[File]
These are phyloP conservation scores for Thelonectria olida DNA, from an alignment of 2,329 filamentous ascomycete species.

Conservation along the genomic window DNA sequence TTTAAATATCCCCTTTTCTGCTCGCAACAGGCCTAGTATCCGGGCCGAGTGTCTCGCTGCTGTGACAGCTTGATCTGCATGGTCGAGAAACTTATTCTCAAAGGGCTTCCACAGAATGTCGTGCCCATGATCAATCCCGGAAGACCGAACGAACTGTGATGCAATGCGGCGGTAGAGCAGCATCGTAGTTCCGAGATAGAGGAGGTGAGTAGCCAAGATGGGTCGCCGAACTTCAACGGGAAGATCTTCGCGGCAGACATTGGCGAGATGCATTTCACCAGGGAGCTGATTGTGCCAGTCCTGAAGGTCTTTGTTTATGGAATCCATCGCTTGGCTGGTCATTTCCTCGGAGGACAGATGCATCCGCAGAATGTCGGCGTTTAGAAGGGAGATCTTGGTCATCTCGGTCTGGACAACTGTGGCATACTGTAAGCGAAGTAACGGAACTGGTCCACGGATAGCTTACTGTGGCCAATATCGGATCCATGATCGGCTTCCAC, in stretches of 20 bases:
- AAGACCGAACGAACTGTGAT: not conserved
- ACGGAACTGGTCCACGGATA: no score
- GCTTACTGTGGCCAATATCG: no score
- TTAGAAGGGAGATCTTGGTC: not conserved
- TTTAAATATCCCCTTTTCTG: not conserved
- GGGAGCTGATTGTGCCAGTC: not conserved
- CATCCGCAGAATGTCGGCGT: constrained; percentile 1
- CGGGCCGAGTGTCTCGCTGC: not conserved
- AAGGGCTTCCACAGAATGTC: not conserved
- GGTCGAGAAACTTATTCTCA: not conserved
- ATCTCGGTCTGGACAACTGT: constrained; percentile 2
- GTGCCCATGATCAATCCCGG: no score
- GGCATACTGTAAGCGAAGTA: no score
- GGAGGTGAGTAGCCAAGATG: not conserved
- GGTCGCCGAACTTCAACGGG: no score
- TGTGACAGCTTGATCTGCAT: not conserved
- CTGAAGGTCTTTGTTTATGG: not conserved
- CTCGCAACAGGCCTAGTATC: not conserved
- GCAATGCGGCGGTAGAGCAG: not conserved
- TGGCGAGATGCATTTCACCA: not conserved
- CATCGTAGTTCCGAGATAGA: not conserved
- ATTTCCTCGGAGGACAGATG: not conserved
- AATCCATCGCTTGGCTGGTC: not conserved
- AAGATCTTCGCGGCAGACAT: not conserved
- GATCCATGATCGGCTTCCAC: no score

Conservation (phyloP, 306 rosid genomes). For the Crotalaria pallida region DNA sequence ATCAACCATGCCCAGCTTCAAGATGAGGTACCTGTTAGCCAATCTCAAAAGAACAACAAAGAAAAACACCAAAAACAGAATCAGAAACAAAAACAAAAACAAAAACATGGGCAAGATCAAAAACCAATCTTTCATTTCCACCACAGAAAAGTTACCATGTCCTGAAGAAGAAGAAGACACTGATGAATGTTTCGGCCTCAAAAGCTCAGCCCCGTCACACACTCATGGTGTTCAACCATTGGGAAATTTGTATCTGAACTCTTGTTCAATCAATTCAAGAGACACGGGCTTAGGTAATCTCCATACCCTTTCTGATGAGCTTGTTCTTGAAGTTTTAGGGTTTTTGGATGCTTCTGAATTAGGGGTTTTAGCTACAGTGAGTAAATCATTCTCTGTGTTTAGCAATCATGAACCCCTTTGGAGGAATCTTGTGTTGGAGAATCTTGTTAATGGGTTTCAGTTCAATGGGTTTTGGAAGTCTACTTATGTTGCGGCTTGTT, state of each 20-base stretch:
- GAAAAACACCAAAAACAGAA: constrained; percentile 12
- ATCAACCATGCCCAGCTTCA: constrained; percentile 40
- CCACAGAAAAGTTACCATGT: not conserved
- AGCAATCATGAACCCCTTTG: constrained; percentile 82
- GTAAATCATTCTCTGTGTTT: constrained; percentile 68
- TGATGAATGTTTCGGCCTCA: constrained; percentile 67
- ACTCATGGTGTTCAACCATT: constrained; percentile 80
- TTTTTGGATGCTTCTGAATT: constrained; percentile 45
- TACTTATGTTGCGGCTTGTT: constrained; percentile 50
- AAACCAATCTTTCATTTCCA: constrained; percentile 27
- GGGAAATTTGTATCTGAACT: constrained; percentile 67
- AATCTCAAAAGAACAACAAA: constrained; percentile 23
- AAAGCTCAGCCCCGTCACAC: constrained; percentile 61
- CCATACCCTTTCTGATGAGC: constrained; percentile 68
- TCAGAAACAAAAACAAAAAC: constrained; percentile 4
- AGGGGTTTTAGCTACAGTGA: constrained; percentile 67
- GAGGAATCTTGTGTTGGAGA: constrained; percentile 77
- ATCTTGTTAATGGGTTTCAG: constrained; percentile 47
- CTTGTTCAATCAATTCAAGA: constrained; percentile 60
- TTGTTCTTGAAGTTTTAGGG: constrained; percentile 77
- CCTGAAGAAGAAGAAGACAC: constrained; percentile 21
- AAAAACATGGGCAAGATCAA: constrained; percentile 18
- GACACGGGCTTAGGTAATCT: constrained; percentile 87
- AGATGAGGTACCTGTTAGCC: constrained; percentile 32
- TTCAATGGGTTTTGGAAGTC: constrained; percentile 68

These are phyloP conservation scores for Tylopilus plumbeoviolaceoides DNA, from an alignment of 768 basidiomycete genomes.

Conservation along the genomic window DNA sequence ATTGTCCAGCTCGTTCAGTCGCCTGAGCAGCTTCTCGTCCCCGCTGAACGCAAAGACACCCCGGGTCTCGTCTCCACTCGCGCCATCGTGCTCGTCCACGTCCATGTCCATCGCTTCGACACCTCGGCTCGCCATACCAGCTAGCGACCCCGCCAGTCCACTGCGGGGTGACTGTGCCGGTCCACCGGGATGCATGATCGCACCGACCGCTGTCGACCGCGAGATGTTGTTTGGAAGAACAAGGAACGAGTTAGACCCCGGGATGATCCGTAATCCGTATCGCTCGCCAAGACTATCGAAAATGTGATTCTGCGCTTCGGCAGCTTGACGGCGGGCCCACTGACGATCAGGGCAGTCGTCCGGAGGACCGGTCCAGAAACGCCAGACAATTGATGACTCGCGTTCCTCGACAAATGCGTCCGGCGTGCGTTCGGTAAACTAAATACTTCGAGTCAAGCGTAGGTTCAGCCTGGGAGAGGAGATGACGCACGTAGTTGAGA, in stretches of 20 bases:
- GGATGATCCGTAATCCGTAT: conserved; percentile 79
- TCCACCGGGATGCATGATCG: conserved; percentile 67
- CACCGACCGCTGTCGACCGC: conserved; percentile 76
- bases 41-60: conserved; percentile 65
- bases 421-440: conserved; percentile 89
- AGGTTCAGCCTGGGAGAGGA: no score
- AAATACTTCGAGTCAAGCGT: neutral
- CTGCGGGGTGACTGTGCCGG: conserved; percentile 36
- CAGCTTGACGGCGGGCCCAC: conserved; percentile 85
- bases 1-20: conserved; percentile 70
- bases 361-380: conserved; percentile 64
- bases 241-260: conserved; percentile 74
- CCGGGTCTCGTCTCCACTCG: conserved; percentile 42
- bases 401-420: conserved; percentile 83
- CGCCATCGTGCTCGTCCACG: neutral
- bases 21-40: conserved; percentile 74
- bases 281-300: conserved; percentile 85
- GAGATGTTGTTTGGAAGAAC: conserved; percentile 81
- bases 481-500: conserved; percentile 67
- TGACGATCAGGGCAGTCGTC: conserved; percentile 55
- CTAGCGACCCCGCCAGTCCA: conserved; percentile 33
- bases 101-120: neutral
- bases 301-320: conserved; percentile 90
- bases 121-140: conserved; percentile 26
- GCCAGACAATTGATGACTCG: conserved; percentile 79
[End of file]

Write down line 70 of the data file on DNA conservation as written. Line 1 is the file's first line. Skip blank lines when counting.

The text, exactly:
- CGCCATCGTGCTCGTCCACG: neutral